Secrets about interview feedback
After I deliver the “We are going with another candidate message”, I receive the request for interview feedback on a regular basis. It may be my boyish good looks which lures candidates into thinking I am a softy and will help them out, so I thought it is only fair to blow the whistle on the myth that HR people are providing honest interview feedback. The request for interview feedback consistently comes up in two situations.
- The candidate has NOT accepted the fact that they were declined for the position and are trying to re-engage with the recruiter or hiring manager.
- The candidate has accepted the fact that they were declined for the position and is simply and sincerely looking for interview feedback so they can perform better in the next interview.
Hint: In the case of scenario number 1, the request doesn’t appear sincere when a candidate asks for an additional in-person meeting with the hiring manager. For the record, I completely understand both mentalities, and in scenario number two, I really wish I could help out. I have said it before, schools are not teaching interviewing skills. Without instruction, how are we supposed to get better at something if we were never taught the skill? How do we improve if we don’t know what to do, or we don’t know what we did wrong?
After multiple interviews for the same position, candidates acquire a sense of accomplishment and begin to feel confident. Even if there was little or no interest in the position when the resume and cover letter were turned in, feelings change. After a meeting with the recruiter and the hiring manager, doing some research on the company and the position and then figuring out what to wear for multiple interviews, it is easy to become emotionally invested and become excited about a new opportunity. We may have even spent money on new clothes or resume services.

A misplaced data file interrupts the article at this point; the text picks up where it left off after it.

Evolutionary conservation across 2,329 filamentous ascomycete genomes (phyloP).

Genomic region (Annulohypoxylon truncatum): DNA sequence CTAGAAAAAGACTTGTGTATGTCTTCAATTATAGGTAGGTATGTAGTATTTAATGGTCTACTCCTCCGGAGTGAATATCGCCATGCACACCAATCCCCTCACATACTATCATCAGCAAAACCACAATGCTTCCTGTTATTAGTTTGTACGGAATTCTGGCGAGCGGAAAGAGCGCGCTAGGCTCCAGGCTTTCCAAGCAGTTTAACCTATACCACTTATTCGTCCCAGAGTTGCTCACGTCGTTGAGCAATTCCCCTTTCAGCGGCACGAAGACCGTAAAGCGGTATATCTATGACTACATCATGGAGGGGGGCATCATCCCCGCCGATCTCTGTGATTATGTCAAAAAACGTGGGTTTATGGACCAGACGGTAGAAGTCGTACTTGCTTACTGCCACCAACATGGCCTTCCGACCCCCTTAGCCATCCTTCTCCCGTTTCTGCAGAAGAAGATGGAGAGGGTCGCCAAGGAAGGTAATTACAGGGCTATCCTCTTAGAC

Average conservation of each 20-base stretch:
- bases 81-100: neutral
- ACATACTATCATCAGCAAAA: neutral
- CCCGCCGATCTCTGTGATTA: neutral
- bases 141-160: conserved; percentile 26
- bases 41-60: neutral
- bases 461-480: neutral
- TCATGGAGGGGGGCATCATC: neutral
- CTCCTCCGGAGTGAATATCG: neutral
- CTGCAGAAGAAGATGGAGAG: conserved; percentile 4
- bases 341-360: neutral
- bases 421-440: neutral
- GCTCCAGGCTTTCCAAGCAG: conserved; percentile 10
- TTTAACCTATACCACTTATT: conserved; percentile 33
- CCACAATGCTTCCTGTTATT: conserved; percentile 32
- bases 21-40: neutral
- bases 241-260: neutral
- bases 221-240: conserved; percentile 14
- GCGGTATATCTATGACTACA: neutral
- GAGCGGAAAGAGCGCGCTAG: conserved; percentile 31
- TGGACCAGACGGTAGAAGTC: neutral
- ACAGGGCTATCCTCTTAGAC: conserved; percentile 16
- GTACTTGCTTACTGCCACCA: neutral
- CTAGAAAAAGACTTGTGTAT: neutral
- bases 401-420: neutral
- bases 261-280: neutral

I thought I would take a moment and shatter the myth that HR is providing feedback. I want to explain WHY interview feedback from the hiring manager or HR is of little or no value. My recommendation is that if we were declined for a position we should move on. Simply put, the ship has sailed. The hiring manager has moved on, and the as much as the recruiter may be rooting for you, they know that it will be very difficult to change the hiring managers mind. Even if the recruiter feels you are right for the job, they have too much at stake to try to convince the hiring manager to go against their better judgment. The hiring manager is my customer and they call the shots. The hiring manager is the feedback loop to my boss.
The best thing we can do for interview feedback is a self-review of the interview. Most of us have a pretty good idea of where interviews went badly. Sometimes we don’t click with the interviewers, and others times we didn’t have the best answer for an interview question. In some cases, we feel like we nailed the interview and we were expecting an offer.
Interview feedback checklist
- If we are turning in our resume and not getting interviews, it is the probably the resume that needs a tune-up.
- If we are getting a single interview but not moving forward, it is probably your interview answers and presentation layer.
- If we are landing multiple interviews with for the same position but not getting the offer, it may be our interview skills late in the interview. I have blog posts that address all of these and hopefully, they can help self-analyze performance. There is an index of posts on interviewing here.
Interview feedback from the company perspective